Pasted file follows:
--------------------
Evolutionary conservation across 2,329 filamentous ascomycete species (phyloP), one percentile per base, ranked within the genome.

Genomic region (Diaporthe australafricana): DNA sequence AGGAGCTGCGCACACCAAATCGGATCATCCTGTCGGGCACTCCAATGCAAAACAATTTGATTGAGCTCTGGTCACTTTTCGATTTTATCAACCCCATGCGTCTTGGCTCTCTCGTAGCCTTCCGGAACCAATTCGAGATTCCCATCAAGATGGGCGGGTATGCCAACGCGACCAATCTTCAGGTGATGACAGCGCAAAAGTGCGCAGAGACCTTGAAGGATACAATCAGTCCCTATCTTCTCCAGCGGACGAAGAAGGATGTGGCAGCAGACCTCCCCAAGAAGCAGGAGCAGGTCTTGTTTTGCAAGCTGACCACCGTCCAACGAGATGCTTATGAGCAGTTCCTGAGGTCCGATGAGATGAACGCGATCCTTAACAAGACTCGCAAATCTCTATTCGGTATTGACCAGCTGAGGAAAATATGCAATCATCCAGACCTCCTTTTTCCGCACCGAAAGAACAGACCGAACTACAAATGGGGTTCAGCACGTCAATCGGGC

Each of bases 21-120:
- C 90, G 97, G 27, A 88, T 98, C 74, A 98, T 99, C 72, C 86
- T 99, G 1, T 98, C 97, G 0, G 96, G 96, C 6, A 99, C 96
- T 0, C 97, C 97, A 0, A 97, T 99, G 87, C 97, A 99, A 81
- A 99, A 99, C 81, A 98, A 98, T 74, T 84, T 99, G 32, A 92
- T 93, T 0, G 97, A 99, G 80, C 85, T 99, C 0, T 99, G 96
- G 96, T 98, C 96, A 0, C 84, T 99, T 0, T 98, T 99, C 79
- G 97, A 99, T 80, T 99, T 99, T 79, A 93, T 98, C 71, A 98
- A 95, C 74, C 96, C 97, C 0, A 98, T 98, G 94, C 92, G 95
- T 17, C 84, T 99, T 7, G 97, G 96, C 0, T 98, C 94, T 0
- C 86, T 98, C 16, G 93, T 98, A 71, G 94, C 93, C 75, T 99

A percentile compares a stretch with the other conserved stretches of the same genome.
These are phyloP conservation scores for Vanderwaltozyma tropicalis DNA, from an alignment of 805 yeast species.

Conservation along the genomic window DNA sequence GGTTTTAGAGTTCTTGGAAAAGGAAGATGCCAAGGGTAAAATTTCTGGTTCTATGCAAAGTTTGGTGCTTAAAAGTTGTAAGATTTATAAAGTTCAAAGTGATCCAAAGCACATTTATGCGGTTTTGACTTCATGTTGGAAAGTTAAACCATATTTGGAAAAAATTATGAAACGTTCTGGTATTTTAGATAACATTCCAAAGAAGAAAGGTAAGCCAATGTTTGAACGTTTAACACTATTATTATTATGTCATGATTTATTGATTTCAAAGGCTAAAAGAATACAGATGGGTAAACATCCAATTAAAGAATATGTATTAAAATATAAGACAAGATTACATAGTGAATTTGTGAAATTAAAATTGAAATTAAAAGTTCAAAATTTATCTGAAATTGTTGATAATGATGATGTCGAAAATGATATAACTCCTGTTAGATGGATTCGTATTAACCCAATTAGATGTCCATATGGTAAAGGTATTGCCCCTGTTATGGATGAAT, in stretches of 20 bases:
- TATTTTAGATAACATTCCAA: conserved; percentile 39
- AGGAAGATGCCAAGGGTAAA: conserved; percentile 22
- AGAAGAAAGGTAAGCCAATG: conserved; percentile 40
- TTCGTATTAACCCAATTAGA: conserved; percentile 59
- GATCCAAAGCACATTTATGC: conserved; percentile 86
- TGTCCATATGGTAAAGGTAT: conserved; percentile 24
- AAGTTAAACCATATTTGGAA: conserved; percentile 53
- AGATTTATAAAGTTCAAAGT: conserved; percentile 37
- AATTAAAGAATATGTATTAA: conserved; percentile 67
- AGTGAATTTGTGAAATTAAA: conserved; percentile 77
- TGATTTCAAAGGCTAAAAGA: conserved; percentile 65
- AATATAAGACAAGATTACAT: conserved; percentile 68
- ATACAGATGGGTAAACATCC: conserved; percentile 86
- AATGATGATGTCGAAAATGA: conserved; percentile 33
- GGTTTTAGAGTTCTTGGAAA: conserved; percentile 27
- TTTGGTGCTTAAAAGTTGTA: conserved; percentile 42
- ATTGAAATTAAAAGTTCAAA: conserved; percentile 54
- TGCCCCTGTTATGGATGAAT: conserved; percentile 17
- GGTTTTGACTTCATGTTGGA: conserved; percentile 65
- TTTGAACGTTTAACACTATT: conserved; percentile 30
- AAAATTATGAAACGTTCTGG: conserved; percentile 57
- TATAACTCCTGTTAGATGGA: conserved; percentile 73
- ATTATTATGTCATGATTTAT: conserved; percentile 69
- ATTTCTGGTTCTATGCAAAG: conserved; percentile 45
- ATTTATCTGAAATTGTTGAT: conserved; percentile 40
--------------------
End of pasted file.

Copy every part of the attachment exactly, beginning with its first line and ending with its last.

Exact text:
Evolutionary conservation across 2,329 filamentous ascomycete species (phyloP), one percentile per base, ranked within the genome.

Genomic region (Diaporthe australafricana): DNA sequence AGGAGCTGCGCACACCAAATCGGATCATCCTGTCGGGCACTCCAATGCAAAACAATTTGATTGAGCTCTGGTCACTTTTCGATTTTATCAACCCCATGCGTCTTGGCTCTCTCGTAGCCTTCCGGAACCAATTCGAGATTCCCATCAAGATGGGCGGGTATGCCAACGCGACCAATCTTCAGGTGATGACAGCGCAAAAGTGCGCAGAGACCTTGAAGGATACAATCAGTCCCTATCTTCTCCAGCGGACGAAGAAGGATGTGGCAGCAGACCTCCCCAAGAAGCAGGAGCAGGTCTTGTTTTGCAAGCTGACCACCGTCCAACGAGATGCTTATGAGCAGTTCCTGAGGTCCGATGAGATGAACGCGATCCTTAACAAGACTCGCAAATCTCTATTCGGTATTGACCAGCTGAGGAAAATATGCAATCATCCAGACCTCCTTTTTCCGCACCGAAAGAACAGACCGAACTACAAATGGGGTTCAGCACGTCAATCGGGC

Each of bases 21-120:
- C 90, G 97, G 27, A 88, T 98, C 74, A 98, T 99, C 72, C 86
- T 99, G 1, T 98, C 97, G 0, G 96, G 96, C 6, A 99, C 96
- T 0, C 97, C 97, A 0, A 97, T 99, G 87, C 97, A 99, A 81
- A 99, A 99, C 81, A 98, A 98, T 74, T 84, T 99, G 32, A 92
- T 93, T 0, G 97, A 99, G 80, C 85, T 99, C 0, T 99, G 96
- G 96, T 98, C 96, A 0, C 84, T 99, T 0, T 98, T 99, C 79
- G 97, A 99, T 80, T 99, T 99, T 79, A 93, T 98, C 71, A 98
- A 95, C 74, C 96, C 97, C 0, A 98, T 98, G 94, C 92, G 95
- T 17, C 84, T 99, T 7, G 97, G 96, C 0, T 98, C 94, T 0
- C 86, T 98, C 16, G 93, T 98, A 71, G 94, C 93, C 75, T 99

A percentile compares a stretch with the other conserved stretches of the same genome.
These are phyloP conservation scores for Vanderwaltozyma tropicalis DNA, from an alignment of 805 yeast species.

Conservation along the genomic window DNA sequence GGTTTTAGAGTTCTTGGAAAAGGAAGATGCCAAGGGTAAAATTTCTGGTTCTATGCAAAGTTTGGTGCTTAAAAGTTGTAAGATTTATAAAGTTCAAAGTGATCCAAAGCACATTTATGCGGTTTTGACTTCATGTTGGAAAGTTAAACCATATTTGGAAAAAATTATGAAACGTTCTGGTATTTTAGATAACATTCCAAAGAAGAAAGGTAAGCCAATGTTTGAACGTTTAACACTATTATTATTATGTCATGATTTATTGATTTCAAAGGCTAAAAGAATACAGATGGGTAAACATCCAATTAAAGAATATGTATTAAAATATAAGACAAGATTACATAGTGAATTTGTGAAATTAAAATTGAAATTAAAAGTTCAAAATTTATCTGAAATTGTTGATAATGATGATGTCGAAAATGATATAACTCCTGTTAGATGGATTCGTATTAACCCAATTAGATGTCCATATGGTAAAGGTATTGCCCCTGTTATGGATGAAT, in stretches of 20 bases:
- TATTTTAGATAACATTCCAA: conserved; percentile 39
- AGGAAGATGCCAAGGGTAAA: conserved; percentile 22
- AGAAGAAAGGTAAGCCAATG: conserved; percentile 40
- TTCGTATTAACCCAATTAGA: conserved; percentile 59
- GATCCAAAGCACATTTATGC: conserved; percentile 86
- TGTCCATATGGTAAAGGTAT: conserved; percentile 24
- AAGTTAAACCATATTTGGAA: conserved; percentile 53
- AGATTTATAAAGTTCAAAGT: conserved; percentile 37
- AATTAAAGAATATGTATTAA: conserved; percentile 67
- AGTGAATTTGTGAAATTAAA: conserved; percentile 77
- TGATTTCAAAGGCTAAAAGA: conserved; percentile 65
- AATATAAGACAAGATTACAT: conserved; percentile 68
- ATACAGATGGGTAAACATCC: conserved; percentile 86
- AATGATGATGTCGAAAATGA: conserved; percentile 33
- GGTTTTAGAGTTCTTGGAAA: conserved; percentile 27
- TTTGGTGCTTAAAAGTTGTA: conserved; percentile 42
- ATTGAAATTAAAAGTTCAAA: conserved; percentile 54
- TGCCCCTGTTATGGATGAAT: conserved; percentile 17
- GGTTTTGACTTCATGTTGGA: conserved; percentile 65
- TTTGAACGTTTAACACTATT: conserved; percentile 30
- AAAATTATGAAACGTTCTGG: conserved; percentile 57
- TATAACTCCTGTTAGATGGA: conserved; percentile 73
- ATTATTATGTCATGATTTAT: conserved; percentile 69
- ATTTCTGGTTCTATGCAAAG: conserved; percentile 45
- ATTTATCTGAAATTGTTGAT: conserved; percentile 40